Tzalash

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Tzalash
צל"ש
Leader Yosef Paritzky
Founder Yosef Paritzky
Founded July 2004
Split from Shinui

Tzalash (Hebrew: צל"ש‎‎, an acronym for Tzionut Libraliot Shivion, (Hebrew: ציונות ליברליות שוויון‎‎) lit. Zionism Liberalism Equality) was a one-man political faction in Israel.

Background[edit]

Tzalash was formed after MK and Infrastructure Minister Yosef Paritzky was expelled from Shinui in July 2004 after he had been caught attempting to shame Shinui's deputy leader Avraham Poraz; he had hired a private investigator to look into Poraz's affairs and "drop him in the dirt."[1] Paritzky's actions were investigated by the police, but charges were not brought.

Shinui attempted to have Paritzky expelled from the Knesset and replace him with another Shinui MK. However, the Knesset House Committee allowed him to retain his seat.[2] Paritzky then announced that he was forming his own party and would run in the 2006 elections, saying his goal was for Shinui "not to attain the minimum number of votes needed to get into the Knesset."[3] Although it was possible for the faction to receive 600,000 shekels in electoral funding, Tzalash did not participate in the 2006 elections.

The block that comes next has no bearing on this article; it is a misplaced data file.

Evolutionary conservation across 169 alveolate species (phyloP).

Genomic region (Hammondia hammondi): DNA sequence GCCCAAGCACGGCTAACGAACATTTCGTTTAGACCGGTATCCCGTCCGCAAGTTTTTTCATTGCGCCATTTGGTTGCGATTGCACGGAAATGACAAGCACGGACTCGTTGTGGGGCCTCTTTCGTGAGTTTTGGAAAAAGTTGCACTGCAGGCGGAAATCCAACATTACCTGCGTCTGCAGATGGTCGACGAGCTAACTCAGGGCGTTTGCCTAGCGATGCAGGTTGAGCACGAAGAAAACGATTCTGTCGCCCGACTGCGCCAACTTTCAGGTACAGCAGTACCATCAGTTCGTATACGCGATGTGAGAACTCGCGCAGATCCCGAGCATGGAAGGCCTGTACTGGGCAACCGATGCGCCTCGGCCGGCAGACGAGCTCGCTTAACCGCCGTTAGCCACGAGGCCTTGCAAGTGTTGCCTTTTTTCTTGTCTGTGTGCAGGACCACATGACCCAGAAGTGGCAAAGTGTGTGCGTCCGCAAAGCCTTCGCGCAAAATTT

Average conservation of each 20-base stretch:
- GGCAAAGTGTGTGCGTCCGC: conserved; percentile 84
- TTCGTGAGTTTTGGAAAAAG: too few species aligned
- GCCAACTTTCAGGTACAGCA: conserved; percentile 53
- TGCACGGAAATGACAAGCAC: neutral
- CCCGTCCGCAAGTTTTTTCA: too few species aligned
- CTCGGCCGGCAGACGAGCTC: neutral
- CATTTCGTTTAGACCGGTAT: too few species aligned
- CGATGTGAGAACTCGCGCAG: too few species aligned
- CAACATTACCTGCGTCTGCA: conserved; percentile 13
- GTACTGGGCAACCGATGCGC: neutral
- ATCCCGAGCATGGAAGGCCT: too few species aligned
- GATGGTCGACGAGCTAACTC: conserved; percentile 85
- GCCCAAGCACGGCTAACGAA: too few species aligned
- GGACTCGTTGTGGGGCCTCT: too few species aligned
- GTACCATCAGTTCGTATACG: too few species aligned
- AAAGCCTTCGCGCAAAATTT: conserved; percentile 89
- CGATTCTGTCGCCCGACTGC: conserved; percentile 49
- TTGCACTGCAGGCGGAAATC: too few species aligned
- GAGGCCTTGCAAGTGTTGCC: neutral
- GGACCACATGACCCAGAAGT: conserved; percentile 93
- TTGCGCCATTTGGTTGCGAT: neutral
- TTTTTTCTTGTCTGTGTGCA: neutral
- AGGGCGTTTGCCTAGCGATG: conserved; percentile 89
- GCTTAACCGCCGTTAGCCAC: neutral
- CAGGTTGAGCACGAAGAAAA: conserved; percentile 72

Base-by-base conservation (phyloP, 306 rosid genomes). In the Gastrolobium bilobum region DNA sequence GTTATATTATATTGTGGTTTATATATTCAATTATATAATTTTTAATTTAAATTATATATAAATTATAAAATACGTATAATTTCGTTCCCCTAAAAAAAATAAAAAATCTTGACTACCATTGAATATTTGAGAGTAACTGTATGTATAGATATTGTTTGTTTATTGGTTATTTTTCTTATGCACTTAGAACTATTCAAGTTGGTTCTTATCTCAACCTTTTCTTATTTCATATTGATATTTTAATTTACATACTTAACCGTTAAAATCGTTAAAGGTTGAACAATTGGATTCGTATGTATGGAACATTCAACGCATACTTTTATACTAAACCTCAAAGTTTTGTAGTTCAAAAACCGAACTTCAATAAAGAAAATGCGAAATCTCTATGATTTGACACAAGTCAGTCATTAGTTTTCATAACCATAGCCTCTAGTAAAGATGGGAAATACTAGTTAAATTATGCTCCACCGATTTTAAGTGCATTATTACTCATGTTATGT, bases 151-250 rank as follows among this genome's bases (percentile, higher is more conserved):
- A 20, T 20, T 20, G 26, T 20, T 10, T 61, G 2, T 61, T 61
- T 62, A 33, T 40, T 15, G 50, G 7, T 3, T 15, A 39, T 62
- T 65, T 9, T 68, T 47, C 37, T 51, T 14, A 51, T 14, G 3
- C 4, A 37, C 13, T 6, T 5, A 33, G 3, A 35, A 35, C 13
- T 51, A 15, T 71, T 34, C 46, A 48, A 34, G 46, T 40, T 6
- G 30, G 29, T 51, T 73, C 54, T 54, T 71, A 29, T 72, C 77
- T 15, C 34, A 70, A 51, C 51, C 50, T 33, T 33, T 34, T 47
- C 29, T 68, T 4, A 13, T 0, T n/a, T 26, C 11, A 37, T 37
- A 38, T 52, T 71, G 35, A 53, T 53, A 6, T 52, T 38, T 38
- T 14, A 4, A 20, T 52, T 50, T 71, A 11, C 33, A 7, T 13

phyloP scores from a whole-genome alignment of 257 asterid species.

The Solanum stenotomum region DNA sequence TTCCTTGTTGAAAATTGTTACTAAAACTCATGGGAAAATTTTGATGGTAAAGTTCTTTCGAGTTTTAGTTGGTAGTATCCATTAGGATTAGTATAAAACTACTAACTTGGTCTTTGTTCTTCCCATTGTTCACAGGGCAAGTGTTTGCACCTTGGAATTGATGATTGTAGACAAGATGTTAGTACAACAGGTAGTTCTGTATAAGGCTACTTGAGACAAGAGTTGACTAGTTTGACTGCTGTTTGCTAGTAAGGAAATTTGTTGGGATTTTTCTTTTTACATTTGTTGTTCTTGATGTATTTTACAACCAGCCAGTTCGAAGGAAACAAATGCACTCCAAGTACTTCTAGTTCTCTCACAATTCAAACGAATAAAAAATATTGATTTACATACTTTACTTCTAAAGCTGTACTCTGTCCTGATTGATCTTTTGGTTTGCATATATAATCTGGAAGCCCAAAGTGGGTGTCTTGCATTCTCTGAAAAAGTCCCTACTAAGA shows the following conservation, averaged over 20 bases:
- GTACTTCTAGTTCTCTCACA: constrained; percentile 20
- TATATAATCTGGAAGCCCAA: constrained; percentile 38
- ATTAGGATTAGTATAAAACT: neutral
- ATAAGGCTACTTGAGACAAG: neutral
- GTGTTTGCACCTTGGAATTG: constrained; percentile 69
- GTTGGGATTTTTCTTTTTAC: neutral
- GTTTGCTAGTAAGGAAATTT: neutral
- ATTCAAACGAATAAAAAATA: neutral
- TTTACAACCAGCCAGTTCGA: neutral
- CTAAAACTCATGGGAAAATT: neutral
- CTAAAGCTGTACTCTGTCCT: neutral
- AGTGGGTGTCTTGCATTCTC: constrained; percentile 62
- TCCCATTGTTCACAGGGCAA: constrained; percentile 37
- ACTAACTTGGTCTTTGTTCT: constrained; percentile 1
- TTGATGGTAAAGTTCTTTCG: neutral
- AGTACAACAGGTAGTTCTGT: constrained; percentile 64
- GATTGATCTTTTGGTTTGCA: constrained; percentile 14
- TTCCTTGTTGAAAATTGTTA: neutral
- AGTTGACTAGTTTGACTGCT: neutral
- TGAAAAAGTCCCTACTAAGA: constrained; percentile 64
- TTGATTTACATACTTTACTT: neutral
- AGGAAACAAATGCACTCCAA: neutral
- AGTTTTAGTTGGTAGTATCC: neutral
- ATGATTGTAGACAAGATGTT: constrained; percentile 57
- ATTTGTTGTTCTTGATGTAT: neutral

Despite Tzalash's demise, two of Paritzky's goals were realised; Poraz was defeated in Shinui's primary elections in January 2006, with Paritzky saying Poraz and party leader Tommy Lapid "should have been sent home long ago".[4] In addition, in the elections, Poraz's new party, Hetz, and Shinui both failed to win any seats.

References[edit]

  1. ^ Yuval Yoaz (18 January 2005). "State drops case against former Shinui MK Paritzky". Haaretz. Retrieved 13 January 2014. 
  2. ^ Gideon Alon (19 January 2005). "Panel refuses to expel Paritzky from Shinui". Haaretz. Retrieved 13 January 2014. 
  3. ^ Yuval Yoaz (2 January 2006). "Ousted Shinui MK Paritzky to run for Knesset". Haaretz. Retrieved 13 January 2014. 
  4. ^ Hilary Leila Krieger (12 January 2006). "Report: Poraz refuses offer to rejoin Shinui after quitting". The Jerusalem Post. Retrieved 21 June 2015. 

External links[edit]